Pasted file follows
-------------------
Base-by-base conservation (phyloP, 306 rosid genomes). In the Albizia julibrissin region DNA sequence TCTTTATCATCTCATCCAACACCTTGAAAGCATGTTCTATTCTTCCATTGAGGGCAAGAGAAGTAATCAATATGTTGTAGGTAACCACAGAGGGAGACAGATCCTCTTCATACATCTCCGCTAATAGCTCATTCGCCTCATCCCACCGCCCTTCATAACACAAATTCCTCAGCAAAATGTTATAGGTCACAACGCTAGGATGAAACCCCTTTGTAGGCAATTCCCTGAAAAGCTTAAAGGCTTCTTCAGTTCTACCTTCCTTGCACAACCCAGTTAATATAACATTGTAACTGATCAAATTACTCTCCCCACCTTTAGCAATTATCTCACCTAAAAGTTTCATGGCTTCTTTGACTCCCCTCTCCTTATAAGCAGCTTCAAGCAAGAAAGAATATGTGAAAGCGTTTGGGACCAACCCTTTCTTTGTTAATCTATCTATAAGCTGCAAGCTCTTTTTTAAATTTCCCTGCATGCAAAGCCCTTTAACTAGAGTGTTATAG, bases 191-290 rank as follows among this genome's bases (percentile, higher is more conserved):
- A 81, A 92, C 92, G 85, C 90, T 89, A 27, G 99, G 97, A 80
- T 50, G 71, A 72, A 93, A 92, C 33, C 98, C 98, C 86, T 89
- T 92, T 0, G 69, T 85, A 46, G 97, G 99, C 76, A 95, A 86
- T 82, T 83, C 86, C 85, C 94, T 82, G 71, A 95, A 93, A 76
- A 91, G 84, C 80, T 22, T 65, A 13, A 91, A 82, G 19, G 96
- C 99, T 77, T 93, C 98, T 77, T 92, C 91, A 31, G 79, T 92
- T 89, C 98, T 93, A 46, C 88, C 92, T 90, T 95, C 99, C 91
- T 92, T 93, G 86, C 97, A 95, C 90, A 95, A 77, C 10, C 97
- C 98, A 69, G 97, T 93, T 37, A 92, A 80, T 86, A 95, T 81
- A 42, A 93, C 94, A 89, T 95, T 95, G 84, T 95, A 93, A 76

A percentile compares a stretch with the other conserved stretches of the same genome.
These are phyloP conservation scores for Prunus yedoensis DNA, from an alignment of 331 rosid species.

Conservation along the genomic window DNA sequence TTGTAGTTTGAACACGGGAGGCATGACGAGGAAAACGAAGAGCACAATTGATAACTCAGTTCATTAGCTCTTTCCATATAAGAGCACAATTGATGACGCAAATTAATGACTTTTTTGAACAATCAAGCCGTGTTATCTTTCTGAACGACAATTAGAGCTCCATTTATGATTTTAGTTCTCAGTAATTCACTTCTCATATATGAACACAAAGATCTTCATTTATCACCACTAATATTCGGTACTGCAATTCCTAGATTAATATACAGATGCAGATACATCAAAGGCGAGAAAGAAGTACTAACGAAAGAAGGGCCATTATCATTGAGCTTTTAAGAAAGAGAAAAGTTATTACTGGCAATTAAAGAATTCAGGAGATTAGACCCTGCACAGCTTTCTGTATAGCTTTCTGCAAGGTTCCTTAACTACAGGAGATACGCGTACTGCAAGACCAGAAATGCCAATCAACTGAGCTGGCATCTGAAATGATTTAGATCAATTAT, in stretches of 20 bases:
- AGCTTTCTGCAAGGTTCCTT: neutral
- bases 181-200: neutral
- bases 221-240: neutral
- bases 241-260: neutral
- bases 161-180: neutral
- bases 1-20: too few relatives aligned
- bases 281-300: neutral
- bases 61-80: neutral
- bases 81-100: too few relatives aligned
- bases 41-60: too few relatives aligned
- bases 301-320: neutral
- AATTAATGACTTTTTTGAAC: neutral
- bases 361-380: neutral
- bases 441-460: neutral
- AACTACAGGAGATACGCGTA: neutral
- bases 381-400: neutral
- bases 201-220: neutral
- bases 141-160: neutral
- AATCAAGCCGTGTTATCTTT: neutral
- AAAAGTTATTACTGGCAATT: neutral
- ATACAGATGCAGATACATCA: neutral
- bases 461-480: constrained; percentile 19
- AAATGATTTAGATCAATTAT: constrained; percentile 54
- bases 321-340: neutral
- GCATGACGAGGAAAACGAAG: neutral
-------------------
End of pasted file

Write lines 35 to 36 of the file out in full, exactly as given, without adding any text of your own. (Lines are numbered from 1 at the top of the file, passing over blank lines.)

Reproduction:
- ATACAGATGCAGATACATCA: neutral
- bases 461-480: constrained; percentile 19